Rhinella “margaritifera” — Crested Forest Toad
Also known as:
South American Common Toad
The genus Rhinella was split from Bufo by Frost et al in 2006. Many references still use the long-established name Bufo margaritifer for this species. Still older references use Bufo typhonius, which was a name in use until someone noticed that it already been used for an Old World toad.
Rhinella "margaritifera" is considered a species complex. This means that herpetologists believe that multiple difficult-to-distinguish species are covered by this name, and no researcher has yet done the work required to differentiate them.
Some of them are strongly patterned, whereas others are very plain.
Some of them have really perfected the dead-leaf look.
This mostly-dark-with-yellowish-highlights look was a fairly popular one. Looking at these photos, I'm pretty sure they are of the same individual, though they were taken about four hours apart on one of the forest trails.
Some individuals have a pronounced vertebral stripe, which further breaks up the animal's outline, making it even harder to recognize when not moving. This is a pretty large adult, with high cranial crests.
A couple more medium-sized individuals, further displaying the wide assortment of shapes, sizes, and colors currently grouped together in this species complex.
For some reason, these toads were not nearly as common in 2014 as they were in 2013. This is the only one I saw in the first few days, whereas the previous year I saw at least four or five every time I went out hiking.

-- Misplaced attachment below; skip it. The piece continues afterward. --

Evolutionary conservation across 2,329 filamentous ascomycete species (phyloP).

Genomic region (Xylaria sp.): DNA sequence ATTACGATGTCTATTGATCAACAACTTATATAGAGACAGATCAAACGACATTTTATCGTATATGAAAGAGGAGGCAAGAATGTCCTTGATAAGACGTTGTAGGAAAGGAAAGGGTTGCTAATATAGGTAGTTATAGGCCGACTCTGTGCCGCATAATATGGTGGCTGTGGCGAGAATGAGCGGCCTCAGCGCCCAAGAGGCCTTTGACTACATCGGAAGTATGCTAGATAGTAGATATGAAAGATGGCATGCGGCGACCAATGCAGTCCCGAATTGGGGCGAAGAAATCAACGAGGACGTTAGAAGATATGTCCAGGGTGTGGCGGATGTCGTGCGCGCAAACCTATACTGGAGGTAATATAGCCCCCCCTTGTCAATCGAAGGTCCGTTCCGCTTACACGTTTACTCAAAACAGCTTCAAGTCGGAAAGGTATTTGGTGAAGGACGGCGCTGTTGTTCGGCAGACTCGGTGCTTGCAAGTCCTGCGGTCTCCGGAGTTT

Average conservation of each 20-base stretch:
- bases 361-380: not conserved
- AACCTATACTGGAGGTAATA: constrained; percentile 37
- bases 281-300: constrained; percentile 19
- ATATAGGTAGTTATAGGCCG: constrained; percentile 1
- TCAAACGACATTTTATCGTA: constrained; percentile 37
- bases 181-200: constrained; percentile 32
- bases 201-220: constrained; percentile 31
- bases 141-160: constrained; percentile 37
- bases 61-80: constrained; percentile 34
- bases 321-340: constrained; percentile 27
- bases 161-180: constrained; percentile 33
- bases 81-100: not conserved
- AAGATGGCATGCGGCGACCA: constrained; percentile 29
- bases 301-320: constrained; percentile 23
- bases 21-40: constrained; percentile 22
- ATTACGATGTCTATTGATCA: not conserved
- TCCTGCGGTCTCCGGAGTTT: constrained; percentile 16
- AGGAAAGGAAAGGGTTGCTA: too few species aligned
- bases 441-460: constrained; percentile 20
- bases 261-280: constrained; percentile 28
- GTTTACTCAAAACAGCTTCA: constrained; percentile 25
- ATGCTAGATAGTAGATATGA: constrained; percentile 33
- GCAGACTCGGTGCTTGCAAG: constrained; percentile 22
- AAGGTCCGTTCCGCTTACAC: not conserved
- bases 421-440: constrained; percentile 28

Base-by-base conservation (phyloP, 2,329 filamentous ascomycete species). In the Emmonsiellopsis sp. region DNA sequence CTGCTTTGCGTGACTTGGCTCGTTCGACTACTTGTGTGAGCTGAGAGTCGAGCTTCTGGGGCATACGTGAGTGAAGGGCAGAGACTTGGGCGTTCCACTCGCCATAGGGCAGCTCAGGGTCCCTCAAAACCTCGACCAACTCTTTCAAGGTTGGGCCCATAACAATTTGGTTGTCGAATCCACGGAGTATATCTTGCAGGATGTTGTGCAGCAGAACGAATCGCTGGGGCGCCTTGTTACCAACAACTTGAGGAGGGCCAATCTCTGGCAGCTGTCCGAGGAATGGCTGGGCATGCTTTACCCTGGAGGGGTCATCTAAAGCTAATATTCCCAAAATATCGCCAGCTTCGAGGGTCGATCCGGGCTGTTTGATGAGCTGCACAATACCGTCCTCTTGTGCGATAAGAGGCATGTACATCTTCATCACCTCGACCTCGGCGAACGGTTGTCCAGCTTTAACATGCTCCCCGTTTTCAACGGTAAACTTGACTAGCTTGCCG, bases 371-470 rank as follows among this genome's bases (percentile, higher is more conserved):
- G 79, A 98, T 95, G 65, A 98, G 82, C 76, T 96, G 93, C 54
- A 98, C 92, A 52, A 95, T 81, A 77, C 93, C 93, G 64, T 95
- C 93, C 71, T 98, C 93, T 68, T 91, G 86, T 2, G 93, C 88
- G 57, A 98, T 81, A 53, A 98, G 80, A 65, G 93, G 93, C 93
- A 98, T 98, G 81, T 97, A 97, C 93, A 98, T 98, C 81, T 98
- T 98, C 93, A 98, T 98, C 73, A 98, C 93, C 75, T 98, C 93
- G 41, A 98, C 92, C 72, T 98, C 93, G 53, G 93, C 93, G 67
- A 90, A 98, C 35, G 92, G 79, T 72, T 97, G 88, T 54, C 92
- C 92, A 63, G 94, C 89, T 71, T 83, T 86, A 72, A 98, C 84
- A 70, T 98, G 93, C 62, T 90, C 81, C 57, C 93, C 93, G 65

This one is medium-sized and rather plain. You can see low-rise cranial crests, which might grow much taller as it ages.
The teeny-tiny forest Rhinella typically have the brightest colors and most dramatic patterns. The very blue toad above was extremely small, less than half an inch long. The one on the lens cap was a little larger, and quite a bit less colorful. I'm not completely certain that these are R. "margaritifera" rather than R. dapsilis, but that's what I'm calling them for now.
A particularly leaf-litter-colored toadlet in the leaf litter.
Another trip to Peru, another batch of toads in this complex. As always, some of these might instead be the difficult-to-distinguish Rhinella dapsilis instead. I think the pronounced crests on this particular toad rule out R. dapsilis.
As in previous years, these toads were the most frequently-seen amphibian species on the trip. They came in various color patterns, shapes, and sizes, and were found on the forest floor and on low vegetation.
It is hard to find two of these toads that look the same. However, it is not hard to find two of these toads.
Here's a particularly reddish and particularly jowl-encrusted individual.
This one had a prominent row of spines down the back, and similar (though smaller) rows of spines on the side and on the back legs.
A perfect color match for the decaying leaves on which it was perching.
Here's one last assortment of these ominipresent toads from 2016. Until next time, variable little toads!
This one is smooth-skinned and low-crested enough that it might be Rhinella dapsilis instead. DNA testing might be required, but I neglected to bring my DNA field kit with me. (No, I don't have one.)
This one is spiky and has a distinctive pattern. Very attractive! Every toad a work of art.
This is without a doubt the finest and most ridiculous toad I have ever seen. Those crests! Those vertebral spikes!
This is another smooth one that might be Rhinella dapsilis instead.
Last two from this trip. Both are in that ambiguous "maybe-dapsilis" range of appearance.